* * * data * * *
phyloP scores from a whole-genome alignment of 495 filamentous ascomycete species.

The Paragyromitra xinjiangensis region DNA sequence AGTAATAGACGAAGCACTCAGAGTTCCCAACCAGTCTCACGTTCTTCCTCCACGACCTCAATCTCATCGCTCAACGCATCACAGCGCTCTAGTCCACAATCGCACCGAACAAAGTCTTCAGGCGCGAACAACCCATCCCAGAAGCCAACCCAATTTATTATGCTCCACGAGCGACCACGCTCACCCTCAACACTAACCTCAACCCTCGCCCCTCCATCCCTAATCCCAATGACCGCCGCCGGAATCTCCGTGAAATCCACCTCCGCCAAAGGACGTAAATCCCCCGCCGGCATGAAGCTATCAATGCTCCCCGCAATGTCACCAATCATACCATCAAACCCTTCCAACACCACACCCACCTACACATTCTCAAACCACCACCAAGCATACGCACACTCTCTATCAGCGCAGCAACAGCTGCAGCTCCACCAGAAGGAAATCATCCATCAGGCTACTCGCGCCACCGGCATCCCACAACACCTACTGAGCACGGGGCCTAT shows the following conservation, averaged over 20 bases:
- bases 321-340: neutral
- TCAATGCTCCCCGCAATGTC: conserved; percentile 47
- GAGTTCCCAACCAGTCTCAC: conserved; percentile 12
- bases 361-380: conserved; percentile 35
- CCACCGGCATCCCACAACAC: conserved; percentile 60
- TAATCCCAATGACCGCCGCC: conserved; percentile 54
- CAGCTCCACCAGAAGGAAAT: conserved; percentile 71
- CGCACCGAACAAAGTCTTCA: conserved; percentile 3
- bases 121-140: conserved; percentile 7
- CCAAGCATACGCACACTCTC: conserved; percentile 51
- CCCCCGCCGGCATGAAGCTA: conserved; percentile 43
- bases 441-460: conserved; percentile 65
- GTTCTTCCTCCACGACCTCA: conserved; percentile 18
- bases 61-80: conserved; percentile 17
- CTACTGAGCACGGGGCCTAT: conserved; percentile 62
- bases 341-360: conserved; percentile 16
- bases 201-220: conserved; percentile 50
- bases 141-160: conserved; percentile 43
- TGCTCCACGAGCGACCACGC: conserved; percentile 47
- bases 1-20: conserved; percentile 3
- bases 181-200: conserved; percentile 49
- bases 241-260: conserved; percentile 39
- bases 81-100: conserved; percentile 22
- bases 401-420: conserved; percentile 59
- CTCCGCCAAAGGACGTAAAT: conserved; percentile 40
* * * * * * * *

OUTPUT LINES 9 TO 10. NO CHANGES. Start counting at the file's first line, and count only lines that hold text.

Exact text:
- CAGCTCCACCAGAAGGAAAT: conserved; percentile 71
- CGCACCGAACAAAGTCTTCA: conserved; percentile 3